(a) Policy attention converged toward densification of the inner city and maintenance of existing green spaces. The Green Strategy proposes the establishment of two co-centric green rings that will be cross-linked with the blue corridors that rivers Rotte and Schie create (Gemeente Rotterdam 2005). The green strategy prioritizes the connections between existing and future green areas. Its implementation resulted in more than 500 hectares of new green space that is now used for recreation and is accessible via 13 km of cycle paths. However, since 2005 there has been no urban green vision at city scale since the focus shifted to the city center’s restoration and improvement.

The Gemeente Rotterdam (2007a) contains the spatial development strategy until 2030 and is the point of departure for quality improvement on multiple domains such as public space, sustainability, housing, and accessibility. The spatial development strategy builds on the understanding that different domains within the city are interdependent and these interdependencies need to be considered when designing interventions at all city scales. In the Rotterdam Urban Vision, we observe an anthropocentric focus on the socio-cultural dynamics and how to enhance and sustain them. A key decision is to meet housing demand by building within the existing urban area. The densification strategy becomes a prevailing solution given the merits it shows in preserving ecosystems and green areas located in the peri-urban area. This is not, however, how the densification strategy received increased attention at present.

The Gemeente Rotterdam (2007a) was followed by the vision for urban structure (2009a). The vision for urban structure (Gemeente Rotterdam (2009) following the Handbook of Rotterdam’s Style, 2008, de Rotterdamse Stijl in Dutch) sets the benchmark for what can be introduced in Rotterdam city in terms of urban design and also positions green infrastructure as an integral element of city’s structure. The green infrastructure is addressed to provide benefits such as recreation, amenity, aesthetic appreciation, sense of place and time (by estimating and indicating where trees tend to root and grow strong and by suggesting letting trees grow old in the city), and maintaining the diversity of the city’s plants and trees. This aspect comes with an argumentation of the trees’ aesthetic appeal rather than about the tree species diversity and the associated ecosystem services. In this vision there is a quota on how existing green spaces need to be maintained so as to ensure good quality and their sustainability.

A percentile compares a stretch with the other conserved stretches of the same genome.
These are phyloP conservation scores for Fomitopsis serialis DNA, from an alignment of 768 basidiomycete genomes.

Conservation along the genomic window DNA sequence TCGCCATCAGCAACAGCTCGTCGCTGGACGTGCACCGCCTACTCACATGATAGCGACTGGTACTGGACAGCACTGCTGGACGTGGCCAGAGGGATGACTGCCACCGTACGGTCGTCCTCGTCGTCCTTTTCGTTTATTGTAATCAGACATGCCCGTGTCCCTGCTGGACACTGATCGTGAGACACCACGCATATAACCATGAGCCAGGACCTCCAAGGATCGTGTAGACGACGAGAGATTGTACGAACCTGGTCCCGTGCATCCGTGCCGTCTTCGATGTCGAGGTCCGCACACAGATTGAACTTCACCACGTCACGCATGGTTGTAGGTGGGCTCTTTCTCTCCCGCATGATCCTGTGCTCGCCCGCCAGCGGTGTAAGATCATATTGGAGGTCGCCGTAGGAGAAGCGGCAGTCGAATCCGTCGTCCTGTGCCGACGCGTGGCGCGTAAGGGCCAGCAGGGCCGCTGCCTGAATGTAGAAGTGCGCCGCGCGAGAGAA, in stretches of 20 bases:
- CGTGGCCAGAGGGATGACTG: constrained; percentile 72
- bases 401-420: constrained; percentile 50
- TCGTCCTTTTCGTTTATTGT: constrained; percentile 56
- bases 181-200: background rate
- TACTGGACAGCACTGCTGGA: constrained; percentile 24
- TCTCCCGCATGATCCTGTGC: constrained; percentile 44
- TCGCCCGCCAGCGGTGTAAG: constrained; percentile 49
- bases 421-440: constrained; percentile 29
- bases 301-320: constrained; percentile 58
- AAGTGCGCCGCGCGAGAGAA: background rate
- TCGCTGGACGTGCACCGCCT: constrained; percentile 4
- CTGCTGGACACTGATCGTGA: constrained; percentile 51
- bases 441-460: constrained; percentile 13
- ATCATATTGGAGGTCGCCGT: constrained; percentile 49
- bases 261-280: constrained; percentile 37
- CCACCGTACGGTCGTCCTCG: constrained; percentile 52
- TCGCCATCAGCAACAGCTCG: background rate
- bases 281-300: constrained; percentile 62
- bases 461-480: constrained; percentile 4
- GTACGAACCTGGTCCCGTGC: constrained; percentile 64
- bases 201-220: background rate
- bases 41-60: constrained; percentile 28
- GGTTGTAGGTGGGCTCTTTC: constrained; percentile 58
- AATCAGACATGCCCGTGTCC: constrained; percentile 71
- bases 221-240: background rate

Introducing more green pockets in the city is prioritized by the Sustainability Program. In the Sustainability program, greening of the city is referred to contribute to climate regulation, to regulating heat stress, to improve health, and to buffer industrial noise. This is the first program that addresses the many benefits of green spaces for citizens and explicitly shows its multivariate contribution to urban sustainability (Gemeente Rotterdam 2012a).

The Green Program for the inner city proposed in 2013 specifies that the strategies on greening aim at improving the quality of green space, the reestablishment of green in neighborhoods that are impoverished of green space, and the maintenance of tree diversity in the city (Gemeente Rotterdam 2013). Albeit not explicitly addressed in the Green Program, the strategies for inner city greening do agree with the proposed Gemeente Rotterdam (2005) and with the guidelines of the spatial strategy of the Gemeente Rotterdam (2007a). The Green Program also includes a strategy about the use of the waterscape for recreation.

Densification strategy becomes an alternative of the Sustainability Vision presented at the 5th International Architecture Biennale Rotterdam (Tillie et al. 2012). In the sustainability vision, two processes are conceptualized to contribute to sustainability: densification and greening of the inner city. The anthropocentric focus of the Sustainability Vision is supported by the scope of these two strategic objectives: to ensure energy safety of the city without compromising its livability. In this strategic plan, densification is proposed as a solution that can benefit the city by providing more jobs, improving its energy efficiency, and downscaling its energy footprint.